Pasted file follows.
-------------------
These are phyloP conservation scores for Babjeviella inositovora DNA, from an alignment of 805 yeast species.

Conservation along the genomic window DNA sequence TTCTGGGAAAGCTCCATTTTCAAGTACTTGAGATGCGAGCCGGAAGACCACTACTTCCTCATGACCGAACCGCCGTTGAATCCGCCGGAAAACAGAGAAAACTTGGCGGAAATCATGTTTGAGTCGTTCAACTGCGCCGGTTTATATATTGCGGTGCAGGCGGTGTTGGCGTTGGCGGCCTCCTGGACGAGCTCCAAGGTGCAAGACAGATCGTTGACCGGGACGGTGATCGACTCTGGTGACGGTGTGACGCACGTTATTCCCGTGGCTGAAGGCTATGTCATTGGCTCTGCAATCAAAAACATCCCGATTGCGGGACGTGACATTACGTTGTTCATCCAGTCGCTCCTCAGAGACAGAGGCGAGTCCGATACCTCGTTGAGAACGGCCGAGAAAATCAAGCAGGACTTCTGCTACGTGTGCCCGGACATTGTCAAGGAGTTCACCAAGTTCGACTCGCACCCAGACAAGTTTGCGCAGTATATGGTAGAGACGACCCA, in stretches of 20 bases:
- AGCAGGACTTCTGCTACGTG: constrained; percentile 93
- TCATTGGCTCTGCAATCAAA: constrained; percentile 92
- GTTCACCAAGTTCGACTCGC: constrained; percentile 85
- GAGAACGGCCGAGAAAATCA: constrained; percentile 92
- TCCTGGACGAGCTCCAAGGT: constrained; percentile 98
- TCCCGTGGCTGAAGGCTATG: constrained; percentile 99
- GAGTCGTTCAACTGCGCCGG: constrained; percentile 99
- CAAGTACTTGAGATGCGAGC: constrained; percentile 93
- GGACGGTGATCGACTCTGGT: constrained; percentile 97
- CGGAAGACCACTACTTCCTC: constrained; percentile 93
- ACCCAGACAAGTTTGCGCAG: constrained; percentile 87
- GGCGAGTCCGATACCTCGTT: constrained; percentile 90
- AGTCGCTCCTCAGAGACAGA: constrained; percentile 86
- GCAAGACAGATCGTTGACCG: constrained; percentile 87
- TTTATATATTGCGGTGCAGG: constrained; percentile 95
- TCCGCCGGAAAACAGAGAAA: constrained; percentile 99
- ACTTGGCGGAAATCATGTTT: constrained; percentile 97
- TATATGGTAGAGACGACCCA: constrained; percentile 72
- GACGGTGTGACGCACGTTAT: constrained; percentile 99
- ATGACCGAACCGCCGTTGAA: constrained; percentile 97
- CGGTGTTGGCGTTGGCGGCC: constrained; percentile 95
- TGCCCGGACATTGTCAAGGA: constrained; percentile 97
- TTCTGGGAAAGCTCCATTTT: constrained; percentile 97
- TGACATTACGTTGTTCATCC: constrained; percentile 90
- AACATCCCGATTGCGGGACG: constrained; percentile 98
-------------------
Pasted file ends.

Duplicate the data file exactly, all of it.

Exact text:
These are phyloP conservation scores for Babjeviella inositovora DNA, from an alignment of 805 yeast species.

Conservation along the genomic window DNA sequence TTCTGGGAAAGCTCCATTTTCAAGTACTTGAGATGCGAGCCGGAAGACCACTACTTCCTCATGACCGAACCGCCGTTGAATCCGCCGGAAAACAGAGAAAACTTGGCGGAAATCATGTTTGAGTCGTTCAACTGCGCCGGTTTATATATTGCGGTGCAGGCGGTGTTGGCGTTGGCGGCCTCCTGGACGAGCTCCAAGGTGCAAGACAGATCGTTGACCGGGACGGTGATCGACTCTGGTGACGGTGTGACGCACGTTATTCCCGTGGCTGAAGGCTATGTCATTGGCTCTGCAATCAAAAACATCCCGATTGCGGGACGTGACATTACGTTGTTCATCCAGTCGCTCCTCAGAGACAGAGGCGAGTCCGATACCTCGTTGAGAACGGCCGAGAAAATCAAGCAGGACTTCTGCTACGTGTGCCCGGACATTGTCAAGGAGTTCACCAAGTTCGACTCGCACCCAGACAAGTTTGCGCAGTATATGGTAGAGACGACCCA, in stretches of 20 bases:
- AGCAGGACTTCTGCTACGTG: constrained; percentile 93
- TCATTGGCTCTGCAATCAAA: constrained; percentile 92
- GTTCACCAAGTTCGACTCGC: constrained; percentile 85
- GAGAACGGCCGAGAAAATCA: constrained; percentile 92
- TCCTGGACGAGCTCCAAGGT: constrained; percentile 98
- TCCCGTGGCTGAAGGCTATG: constrained; percentile 99
- GAGTCGTTCAACTGCGCCGG: constrained; percentile 99
- CAAGTACTTGAGATGCGAGC: constrained; percentile 93
- GGACGGTGATCGACTCTGGT: constrained; percentile 97
- CGGAAGACCACTACTTCCTC: constrained; percentile 93
- ACCCAGACAAGTTTGCGCAG: constrained; percentile 87
- GGCGAGTCCGATACCTCGTT: constrained; percentile 90
- AGTCGCTCCTCAGAGACAGA: constrained; percentile 86
- GCAAGACAGATCGTTGACCG: constrained; percentile 87
- TTTATATATTGCGGTGCAGG: constrained; percentile 95
- TCCGCCGGAAAACAGAGAAA: constrained; percentile 99
- ACTTGGCGGAAATCATGTTT: constrained; percentile 97
- TATATGGTAGAGACGACCCA: constrained; percentile 72
- GACGGTGTGACGCACGTTAT: constrained; percentile 99
- ATGACCGAACCGCCGTTGAA: constrained; percentile 97
- CGGTGTTGGCGTTGGCGGCC: constrained; percentile 95
- TGCCCGGACATTGTCAAGGA: constrained; percentile 97
- TTCTGGGAAAGCTCCATTTT: constrained; percentile 97
- TGACATTACGTTGTTCATCC: constrained; percentile 90
- AACATCCCGATTGCGGGACG: constrained; percentile 98